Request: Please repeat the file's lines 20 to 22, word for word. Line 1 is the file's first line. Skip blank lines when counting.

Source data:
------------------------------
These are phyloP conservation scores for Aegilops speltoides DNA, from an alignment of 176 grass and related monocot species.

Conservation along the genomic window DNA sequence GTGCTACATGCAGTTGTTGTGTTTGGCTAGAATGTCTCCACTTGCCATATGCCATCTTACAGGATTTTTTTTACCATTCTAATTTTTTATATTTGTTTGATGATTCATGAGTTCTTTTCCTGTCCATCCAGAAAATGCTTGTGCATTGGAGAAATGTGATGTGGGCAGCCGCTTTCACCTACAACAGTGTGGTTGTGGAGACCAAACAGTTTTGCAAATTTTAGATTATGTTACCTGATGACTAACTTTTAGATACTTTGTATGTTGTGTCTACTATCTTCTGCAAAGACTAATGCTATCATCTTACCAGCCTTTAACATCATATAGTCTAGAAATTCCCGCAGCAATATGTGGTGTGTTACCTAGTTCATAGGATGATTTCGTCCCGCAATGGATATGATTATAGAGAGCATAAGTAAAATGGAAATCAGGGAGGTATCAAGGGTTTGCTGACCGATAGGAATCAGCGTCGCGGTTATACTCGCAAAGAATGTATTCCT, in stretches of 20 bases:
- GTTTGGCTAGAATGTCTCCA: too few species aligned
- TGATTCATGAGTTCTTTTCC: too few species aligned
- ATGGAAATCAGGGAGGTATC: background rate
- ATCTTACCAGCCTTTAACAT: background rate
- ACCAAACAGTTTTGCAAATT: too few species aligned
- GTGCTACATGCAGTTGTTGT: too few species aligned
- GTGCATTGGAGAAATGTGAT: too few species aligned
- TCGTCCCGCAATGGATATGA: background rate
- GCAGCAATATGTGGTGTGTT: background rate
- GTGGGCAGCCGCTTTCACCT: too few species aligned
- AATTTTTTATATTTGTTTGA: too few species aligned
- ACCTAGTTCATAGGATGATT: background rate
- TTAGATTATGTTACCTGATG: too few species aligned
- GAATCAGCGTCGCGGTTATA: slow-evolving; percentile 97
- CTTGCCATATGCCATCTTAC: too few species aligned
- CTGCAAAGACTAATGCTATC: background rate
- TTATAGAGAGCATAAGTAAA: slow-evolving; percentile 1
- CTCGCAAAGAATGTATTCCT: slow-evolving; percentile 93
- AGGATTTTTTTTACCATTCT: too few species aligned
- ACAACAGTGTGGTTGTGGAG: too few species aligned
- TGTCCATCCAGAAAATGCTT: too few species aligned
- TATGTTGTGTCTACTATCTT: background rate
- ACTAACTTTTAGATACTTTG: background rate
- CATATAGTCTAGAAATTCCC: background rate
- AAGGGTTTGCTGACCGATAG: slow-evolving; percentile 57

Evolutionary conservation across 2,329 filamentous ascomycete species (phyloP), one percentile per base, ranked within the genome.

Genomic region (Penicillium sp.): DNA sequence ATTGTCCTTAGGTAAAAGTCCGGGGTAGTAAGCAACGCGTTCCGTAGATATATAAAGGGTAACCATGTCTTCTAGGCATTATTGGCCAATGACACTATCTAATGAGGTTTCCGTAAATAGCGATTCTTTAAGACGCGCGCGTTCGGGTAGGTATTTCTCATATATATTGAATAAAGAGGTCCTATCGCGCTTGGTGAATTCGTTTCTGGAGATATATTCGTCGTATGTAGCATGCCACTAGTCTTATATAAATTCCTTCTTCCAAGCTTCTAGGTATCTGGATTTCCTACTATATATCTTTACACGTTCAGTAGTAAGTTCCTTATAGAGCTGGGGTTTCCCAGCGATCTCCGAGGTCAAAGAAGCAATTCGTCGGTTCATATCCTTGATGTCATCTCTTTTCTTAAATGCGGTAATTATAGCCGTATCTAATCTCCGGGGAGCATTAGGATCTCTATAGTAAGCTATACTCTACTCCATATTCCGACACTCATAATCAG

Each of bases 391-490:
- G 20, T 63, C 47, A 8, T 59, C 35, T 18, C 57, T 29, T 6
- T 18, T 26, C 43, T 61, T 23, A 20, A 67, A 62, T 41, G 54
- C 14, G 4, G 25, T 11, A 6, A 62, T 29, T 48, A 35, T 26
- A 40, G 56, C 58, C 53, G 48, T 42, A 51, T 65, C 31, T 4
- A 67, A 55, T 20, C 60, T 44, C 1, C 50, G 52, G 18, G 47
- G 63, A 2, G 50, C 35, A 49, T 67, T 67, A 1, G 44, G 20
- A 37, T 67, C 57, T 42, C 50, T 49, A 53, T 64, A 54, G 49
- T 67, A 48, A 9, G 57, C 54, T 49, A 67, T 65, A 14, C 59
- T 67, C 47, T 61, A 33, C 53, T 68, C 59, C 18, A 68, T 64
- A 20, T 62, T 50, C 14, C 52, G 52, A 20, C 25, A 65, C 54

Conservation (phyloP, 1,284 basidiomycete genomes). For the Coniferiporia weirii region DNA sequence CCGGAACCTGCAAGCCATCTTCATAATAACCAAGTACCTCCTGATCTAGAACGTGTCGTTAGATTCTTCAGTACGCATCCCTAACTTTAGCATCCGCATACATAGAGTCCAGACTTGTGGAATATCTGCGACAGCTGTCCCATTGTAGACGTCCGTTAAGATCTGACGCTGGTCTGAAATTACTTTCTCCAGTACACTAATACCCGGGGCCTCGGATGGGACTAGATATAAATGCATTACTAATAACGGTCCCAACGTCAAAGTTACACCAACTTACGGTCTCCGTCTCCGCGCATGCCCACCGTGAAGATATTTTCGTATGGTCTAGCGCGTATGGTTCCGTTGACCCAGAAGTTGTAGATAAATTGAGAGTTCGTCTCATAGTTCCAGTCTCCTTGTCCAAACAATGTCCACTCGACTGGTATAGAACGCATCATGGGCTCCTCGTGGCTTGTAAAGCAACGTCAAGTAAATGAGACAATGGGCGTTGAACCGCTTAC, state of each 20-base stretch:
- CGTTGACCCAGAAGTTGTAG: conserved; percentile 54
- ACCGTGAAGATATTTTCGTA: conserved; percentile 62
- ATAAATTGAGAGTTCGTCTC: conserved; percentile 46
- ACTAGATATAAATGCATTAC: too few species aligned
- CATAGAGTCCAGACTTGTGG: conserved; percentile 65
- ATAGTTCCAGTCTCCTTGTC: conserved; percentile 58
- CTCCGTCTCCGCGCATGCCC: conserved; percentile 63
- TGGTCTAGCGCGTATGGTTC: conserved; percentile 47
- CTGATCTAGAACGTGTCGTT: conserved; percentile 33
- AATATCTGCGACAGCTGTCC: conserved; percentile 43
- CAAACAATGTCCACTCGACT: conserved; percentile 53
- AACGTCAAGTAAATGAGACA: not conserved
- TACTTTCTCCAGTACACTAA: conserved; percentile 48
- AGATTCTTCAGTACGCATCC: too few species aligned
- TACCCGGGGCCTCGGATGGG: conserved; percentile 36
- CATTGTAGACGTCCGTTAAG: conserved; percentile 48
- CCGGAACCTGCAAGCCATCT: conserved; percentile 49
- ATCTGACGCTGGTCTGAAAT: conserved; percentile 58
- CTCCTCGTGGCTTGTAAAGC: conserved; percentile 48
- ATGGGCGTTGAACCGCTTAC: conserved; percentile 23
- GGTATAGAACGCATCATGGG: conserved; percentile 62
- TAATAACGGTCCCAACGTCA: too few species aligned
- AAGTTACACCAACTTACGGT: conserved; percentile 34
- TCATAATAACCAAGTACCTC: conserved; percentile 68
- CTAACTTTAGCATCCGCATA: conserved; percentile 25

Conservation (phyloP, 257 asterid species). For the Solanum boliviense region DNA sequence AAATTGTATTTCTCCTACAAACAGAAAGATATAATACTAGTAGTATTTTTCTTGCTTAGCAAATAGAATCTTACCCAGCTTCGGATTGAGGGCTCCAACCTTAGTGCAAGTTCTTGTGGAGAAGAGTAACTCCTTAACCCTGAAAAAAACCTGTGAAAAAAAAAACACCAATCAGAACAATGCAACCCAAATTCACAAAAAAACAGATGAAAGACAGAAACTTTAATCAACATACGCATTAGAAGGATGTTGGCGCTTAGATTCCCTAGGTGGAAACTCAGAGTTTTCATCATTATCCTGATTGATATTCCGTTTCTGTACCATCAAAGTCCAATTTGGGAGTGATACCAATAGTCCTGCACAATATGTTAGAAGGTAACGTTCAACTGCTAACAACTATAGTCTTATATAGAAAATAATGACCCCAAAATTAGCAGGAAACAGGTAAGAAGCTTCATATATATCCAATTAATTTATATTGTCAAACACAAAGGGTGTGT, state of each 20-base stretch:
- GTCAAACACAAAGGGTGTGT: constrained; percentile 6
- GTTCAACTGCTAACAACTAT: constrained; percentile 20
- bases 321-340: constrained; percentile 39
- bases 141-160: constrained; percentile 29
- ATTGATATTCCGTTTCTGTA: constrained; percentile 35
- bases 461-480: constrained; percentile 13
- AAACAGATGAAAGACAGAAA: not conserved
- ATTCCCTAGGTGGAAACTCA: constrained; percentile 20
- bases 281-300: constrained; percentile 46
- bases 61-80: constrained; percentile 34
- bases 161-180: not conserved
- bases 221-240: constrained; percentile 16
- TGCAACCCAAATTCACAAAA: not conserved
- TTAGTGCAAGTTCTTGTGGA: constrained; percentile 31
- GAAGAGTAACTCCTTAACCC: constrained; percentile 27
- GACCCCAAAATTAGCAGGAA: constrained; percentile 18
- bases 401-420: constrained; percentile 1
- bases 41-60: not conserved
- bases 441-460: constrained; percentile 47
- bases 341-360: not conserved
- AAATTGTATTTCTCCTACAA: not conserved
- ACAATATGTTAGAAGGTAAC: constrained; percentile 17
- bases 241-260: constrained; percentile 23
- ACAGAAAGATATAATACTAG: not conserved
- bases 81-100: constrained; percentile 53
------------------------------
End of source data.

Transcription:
- CTCGCAAAGAATGTATTCCT: slow-evolving; percentile 93
- AGGATTTTTTTTACCATTCT: too few species aligned
- ACAACAGTGTGGTTGTGGAG: too few species aligned